Individualized one-on-one assessments are the norm; one exception is binge eating counseling, which is done in a group format.

Medical management is individually tailored to address root causes of excess weight and barriers to achieving weight management success. Antiobesity drug therapy (not available in Canada) and structured, very low-calorie protein-sparing diets were seldom used (< 4% of medically treated subjects received these) during the study.

Although not directly related to weight management, assessment of obesity-related comorbidities, including sleep disorders and mental health screening, is routinely performed.

Despite this rather intense and state-of-the-art “conservative” management – average weight loss over 24 months was rather modest.

While average weight loss was about 4 Kg (2.8%) – outcomes in specific individuals were more impressive. Thus, one in three (32%) patients experienced a 5% and one in six patients (17%) achieved a 10% weight loss at 24 months (LOCF).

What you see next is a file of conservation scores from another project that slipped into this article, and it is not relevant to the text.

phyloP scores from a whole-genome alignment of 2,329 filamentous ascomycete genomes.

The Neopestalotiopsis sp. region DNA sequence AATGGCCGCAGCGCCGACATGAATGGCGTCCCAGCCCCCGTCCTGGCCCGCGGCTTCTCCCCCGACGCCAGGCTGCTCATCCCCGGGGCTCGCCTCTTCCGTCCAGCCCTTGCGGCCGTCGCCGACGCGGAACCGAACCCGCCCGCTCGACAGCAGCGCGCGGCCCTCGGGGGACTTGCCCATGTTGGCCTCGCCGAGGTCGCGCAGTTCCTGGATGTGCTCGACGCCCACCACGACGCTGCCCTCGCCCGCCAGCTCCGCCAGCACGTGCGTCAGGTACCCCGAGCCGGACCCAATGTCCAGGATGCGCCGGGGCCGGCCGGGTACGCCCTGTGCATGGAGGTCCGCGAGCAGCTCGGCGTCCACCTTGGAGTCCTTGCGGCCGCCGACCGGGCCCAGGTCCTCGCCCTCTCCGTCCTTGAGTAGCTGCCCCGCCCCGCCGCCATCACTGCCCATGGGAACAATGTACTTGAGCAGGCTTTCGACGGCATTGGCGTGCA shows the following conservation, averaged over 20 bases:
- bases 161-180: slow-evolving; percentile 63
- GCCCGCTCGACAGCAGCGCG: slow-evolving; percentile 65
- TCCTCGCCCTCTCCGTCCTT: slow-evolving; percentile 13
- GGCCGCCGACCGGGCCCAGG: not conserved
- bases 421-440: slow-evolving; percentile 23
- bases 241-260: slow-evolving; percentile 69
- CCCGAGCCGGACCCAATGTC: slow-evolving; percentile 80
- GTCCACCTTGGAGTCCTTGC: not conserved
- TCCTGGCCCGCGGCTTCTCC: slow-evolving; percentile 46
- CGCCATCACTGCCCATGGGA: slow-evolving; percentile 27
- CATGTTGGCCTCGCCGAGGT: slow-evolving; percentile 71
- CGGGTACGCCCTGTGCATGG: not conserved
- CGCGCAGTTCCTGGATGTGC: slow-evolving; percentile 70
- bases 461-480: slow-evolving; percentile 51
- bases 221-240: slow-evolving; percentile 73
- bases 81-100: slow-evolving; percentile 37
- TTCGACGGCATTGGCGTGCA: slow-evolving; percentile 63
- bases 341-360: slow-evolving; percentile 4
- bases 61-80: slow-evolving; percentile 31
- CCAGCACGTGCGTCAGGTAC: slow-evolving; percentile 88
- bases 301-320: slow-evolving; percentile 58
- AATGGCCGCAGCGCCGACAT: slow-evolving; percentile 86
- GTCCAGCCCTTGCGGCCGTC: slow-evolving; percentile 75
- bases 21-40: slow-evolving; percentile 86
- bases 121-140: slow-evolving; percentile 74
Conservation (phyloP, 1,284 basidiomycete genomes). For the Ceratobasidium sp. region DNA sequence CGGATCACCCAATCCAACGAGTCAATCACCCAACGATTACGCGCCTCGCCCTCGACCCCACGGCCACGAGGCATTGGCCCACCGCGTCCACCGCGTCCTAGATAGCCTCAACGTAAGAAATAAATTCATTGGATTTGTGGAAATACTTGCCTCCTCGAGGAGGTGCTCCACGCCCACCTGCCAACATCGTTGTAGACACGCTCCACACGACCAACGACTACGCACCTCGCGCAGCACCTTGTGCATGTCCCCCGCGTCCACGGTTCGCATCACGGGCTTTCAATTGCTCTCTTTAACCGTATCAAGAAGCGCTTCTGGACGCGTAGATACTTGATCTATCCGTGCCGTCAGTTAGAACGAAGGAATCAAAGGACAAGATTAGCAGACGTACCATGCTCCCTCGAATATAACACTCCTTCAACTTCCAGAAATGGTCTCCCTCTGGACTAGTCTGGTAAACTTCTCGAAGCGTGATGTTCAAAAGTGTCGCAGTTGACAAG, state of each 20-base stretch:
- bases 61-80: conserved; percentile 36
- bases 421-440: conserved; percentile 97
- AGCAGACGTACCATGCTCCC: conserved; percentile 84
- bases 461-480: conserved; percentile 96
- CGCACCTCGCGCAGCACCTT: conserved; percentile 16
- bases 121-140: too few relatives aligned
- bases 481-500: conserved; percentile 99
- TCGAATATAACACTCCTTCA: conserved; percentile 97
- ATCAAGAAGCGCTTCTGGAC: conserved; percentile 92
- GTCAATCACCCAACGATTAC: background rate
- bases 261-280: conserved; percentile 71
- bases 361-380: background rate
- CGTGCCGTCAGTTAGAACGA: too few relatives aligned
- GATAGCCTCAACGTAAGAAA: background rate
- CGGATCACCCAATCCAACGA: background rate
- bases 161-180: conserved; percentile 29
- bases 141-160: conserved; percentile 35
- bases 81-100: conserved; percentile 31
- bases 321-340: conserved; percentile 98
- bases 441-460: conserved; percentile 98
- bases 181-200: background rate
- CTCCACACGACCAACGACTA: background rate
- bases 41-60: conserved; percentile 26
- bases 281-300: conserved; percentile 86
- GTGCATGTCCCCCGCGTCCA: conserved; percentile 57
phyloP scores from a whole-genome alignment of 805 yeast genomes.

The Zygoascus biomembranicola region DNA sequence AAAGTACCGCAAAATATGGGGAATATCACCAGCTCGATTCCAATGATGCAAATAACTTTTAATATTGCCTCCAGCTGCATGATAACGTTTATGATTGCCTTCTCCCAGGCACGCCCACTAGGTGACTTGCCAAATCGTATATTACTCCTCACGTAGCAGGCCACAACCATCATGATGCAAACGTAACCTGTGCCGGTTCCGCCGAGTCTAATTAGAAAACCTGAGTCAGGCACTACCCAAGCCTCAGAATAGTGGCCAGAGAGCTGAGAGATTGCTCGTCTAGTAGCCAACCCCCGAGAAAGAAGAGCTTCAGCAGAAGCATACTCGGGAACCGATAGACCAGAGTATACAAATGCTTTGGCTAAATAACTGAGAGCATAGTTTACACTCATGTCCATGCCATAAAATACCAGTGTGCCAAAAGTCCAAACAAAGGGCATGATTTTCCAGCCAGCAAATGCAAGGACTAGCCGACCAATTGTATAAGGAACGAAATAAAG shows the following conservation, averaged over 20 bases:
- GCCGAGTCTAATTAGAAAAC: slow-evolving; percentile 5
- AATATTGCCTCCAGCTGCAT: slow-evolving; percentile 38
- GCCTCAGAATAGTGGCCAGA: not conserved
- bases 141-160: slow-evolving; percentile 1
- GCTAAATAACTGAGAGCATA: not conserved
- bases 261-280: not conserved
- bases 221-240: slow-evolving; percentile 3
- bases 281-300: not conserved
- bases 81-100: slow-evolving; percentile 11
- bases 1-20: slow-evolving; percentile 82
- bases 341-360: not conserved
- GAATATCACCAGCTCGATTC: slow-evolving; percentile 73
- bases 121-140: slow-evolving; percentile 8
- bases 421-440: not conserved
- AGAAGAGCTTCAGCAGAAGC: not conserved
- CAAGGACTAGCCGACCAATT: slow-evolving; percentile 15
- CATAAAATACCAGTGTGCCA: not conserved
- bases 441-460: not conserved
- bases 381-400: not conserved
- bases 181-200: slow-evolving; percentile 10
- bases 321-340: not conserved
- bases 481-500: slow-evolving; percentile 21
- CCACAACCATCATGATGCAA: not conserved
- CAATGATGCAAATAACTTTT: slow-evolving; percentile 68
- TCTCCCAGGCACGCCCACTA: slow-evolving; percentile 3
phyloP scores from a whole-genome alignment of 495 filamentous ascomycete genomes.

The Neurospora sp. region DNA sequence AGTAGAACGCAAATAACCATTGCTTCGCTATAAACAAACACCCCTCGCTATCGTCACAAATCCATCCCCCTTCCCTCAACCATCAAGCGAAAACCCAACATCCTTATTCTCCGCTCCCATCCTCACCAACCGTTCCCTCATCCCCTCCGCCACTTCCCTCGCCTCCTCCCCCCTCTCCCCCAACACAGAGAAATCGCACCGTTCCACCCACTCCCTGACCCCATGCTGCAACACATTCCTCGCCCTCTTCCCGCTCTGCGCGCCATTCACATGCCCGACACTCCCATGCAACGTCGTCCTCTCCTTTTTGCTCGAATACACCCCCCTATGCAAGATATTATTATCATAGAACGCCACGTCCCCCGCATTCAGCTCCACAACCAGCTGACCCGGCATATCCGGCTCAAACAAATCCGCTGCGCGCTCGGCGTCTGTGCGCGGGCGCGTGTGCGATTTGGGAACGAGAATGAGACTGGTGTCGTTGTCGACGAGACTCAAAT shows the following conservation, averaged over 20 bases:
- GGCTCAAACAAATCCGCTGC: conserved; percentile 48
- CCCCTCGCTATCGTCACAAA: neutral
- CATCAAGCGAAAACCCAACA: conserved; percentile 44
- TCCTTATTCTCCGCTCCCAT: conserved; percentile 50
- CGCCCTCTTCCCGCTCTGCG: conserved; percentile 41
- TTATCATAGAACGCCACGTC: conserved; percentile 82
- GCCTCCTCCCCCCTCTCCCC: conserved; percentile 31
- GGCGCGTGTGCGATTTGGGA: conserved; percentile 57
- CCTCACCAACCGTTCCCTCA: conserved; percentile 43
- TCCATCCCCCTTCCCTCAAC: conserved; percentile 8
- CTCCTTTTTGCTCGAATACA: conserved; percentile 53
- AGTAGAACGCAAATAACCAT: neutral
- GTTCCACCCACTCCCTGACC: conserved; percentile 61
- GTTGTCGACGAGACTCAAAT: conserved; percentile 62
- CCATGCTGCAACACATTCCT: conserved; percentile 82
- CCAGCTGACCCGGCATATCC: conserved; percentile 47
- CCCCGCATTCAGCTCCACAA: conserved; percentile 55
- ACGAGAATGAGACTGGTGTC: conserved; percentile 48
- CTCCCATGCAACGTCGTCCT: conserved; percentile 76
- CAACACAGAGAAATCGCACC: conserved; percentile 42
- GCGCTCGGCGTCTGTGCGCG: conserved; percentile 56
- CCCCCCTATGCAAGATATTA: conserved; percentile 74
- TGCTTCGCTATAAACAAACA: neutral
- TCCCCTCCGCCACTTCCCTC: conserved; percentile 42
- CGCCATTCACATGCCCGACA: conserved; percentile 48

However, even these modest changes in body weight were associated with significant improvements in cardiovascular risk factors (other health outcomes are yet to be fully analysed).

There are several important learnings from these findings:

1) Although the results may appear modest (certainly far less than the weight loss enthusiastically advertised in commercial programs), the degree of average weight loss is very much comparable to that reported at 24 months in non-pharmccological weight-loss studies in volunteers within research settings. Thus, the APPLES study demonstrates that a comparable degree of weight loss can be achieved in routine clinical practice in ‘all-comers”.

2) These findings certainly reinforce the refractory nature of severe obesity – while there is no doubt that some patients can lose a considerable amount of weight (as was the case in APPLES) – the average weight loss with behavioural modification, despite “state-of-the-art” medical care at a tertiary care centre, remains modest at best.